Hazy Moon – A Chalkdust Theatre Production
Matt Cameron’s Ruby Moon (2003) has become something of a contemporary Australian classic over the last decade. As a result, it is frequently performed which creates the challenge for each new adaptation to distinguish itself from the pack. Chalkdust Theatre’s latest production offers some new twists.
Ray and Sylvie Moon live on Flaming Tree Grove, in suburban heartland. Their daughter, Ruby, has been missing for some time, and they are struggling to deal with their loss. On this particular evening however, something very different happens: a new clue comes to light. With a glimmer of hope, Ray and Sylvie set off once again down the street to question the collection of quirky neighbours. Yet, as the play progresses, it becomes apparent that the parents are playing the litany of characters themselves. So no matter how far they dig, nothing new will ever come to light. They are working in a closed system. By the play’s end, it would seem that the question is not what happened to Ruby, but rather how do we cope with a loss. The script is textually very rich with elements of absurdism, fairy-tales, detective fiction and a plot that won’t resolve, leaving plenty of room for interpretation.
Director Jonathan Llewellyn has done a wonderful job with the lighting and set. A corridor of light and a constant shroud of mist create a claustrophobic atmosphere, which drives home the idea that these characters are caught in a closed universe. They may seek new information but when everything is of their own construction nothing new can reach them and what information there is, is cloudy and undefined. Props seem to float in and out of the light giving the piece an eerie dream-like quality. During the Q&A session Llewellyn stated that his intention had been to present the play as a collection of fragmented and distorted memories, and although the text could potentially support such a reading, on viewing it wasn’t particularly evident. Indeed, outside of the creative lighting and set choices the play appeared to offer a pretty straightforward interpretation. This is a definite shame as the idea of memory, if it had been developed further, could have made for interesting theatre.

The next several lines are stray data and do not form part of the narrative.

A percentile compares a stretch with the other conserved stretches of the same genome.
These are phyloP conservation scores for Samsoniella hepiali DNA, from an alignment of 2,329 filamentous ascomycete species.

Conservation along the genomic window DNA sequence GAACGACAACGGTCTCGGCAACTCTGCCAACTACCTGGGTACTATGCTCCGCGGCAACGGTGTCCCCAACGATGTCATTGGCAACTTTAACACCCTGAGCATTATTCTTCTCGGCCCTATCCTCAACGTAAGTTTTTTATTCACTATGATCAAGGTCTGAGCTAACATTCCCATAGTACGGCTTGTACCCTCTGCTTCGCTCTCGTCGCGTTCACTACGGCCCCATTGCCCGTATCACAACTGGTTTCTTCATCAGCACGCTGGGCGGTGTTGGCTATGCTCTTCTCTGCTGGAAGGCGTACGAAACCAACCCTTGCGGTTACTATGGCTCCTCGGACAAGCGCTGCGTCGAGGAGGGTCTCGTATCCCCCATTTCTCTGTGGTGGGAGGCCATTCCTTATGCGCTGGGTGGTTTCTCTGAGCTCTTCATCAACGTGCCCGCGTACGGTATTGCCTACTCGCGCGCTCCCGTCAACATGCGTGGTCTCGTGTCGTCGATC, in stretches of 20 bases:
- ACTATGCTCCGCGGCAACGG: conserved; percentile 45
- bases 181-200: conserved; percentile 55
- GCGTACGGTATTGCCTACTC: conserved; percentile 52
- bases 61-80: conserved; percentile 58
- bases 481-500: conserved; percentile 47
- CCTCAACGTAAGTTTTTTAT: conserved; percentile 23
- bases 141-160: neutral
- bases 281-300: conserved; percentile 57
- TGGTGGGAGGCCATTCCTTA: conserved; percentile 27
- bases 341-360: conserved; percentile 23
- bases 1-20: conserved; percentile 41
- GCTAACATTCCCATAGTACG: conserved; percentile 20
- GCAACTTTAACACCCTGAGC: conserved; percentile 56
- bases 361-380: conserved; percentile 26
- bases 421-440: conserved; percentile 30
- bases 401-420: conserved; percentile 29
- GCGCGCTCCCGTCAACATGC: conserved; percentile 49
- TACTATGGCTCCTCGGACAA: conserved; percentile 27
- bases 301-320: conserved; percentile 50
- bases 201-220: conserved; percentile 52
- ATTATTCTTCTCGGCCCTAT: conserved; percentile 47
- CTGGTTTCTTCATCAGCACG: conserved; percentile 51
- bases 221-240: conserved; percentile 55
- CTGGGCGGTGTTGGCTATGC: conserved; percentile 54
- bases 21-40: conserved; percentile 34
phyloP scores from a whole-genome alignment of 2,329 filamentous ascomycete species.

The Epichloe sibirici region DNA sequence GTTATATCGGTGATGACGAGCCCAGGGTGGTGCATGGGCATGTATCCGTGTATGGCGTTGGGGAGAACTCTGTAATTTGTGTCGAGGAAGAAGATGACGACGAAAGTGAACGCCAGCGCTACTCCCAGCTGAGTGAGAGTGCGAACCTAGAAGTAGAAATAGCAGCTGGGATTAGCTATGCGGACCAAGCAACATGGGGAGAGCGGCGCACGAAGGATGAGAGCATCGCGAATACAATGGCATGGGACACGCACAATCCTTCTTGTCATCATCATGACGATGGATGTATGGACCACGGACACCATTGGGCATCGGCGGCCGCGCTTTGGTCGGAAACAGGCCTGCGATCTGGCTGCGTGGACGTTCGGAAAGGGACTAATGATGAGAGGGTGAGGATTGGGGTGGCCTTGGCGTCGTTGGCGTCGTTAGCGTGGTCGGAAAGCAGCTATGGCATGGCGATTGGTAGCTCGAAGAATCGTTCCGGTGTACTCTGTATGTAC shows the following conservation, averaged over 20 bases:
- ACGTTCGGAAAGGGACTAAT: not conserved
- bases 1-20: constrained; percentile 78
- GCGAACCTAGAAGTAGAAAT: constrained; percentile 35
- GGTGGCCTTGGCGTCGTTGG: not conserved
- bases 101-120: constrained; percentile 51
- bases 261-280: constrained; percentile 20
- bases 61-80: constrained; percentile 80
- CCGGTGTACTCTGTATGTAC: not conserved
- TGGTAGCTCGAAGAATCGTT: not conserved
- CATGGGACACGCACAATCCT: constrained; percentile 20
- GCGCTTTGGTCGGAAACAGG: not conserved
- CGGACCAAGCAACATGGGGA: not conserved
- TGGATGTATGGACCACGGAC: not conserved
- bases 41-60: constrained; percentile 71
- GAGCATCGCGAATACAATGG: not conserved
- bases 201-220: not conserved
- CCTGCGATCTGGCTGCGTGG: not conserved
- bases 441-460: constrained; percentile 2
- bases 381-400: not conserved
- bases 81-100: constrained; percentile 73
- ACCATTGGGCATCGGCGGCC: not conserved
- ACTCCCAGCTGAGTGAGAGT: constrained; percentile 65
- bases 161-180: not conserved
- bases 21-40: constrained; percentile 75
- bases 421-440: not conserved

Although there are some eight characters in the play, there are only two actors, making this 90-minute piece something of a performance marathon as the actors are required to play four roles each. Certainly, it’s a difficult task, especially when you have to snap in and out of characters at a moment’s notice. Unfortunately, at times both Sara de Vries and Trent Gardiner struggled to achieve this. Pacing inadvertently caused the biggest difficulty. Whilst the speed certainly dealt with some of the more problematic dialogue, notably in the first scene, the actors often went too fast, not giving themselves enough time to think. Consequently, the dialogue wasn’t always genuine. Further, the Ray and Sylvie scenes were consistently angst ridden. Emotions ran high from start to finish, and although both tried to map their character’s journey, it was frequently lost behind a constant stream of ‘generic raised voice’.
Of Trent Gardiner, the piece requires that he play a misunderstood clown, an intense ex-soldier and a guilt-ridden professor all on top of the emptiness of a grief stricken father. Gardiner often lacked the energy required to pull off some of the more erratic characters. His choices were basically right, but many laughs were lost because he opted once again for generic angst.
Sara de Vries, who arguably had a more difficult task, was required to play an old religious spinster, a washed up cabaret singer, a disturbed babysitter as well as carry off the borderline madness of a lonely mother. Similar to Gardiner, de Vries often opted for generic angst. This sometimes collapsed one character into another, but in the wrong way. Of de Vries, more variation was required. This could have been achieved, at least in part, with further costuming. Nevertheless, de Vries moved very well – she was always graceful and produced a very fine interpretation of Dawn the disturbed babysitter – this too was Gardiner’s best scene.
Generally, both de Vries and Gardiner possessed some very fine stagecraft – a testament to the amount of hours that were surely put in. Ultimately though they fell short of making us believe they’d lost a child. Although this production may not add much to the plethora of Ruby Moon adaptations which have come before it did however contain some nice ideas and the standard of performance is certainly noteworthy when it is considered that this was not professionally produced.
Unfortunately Ruby Moon has now finished its run, it was however performed at the Darling Quarter Theatre.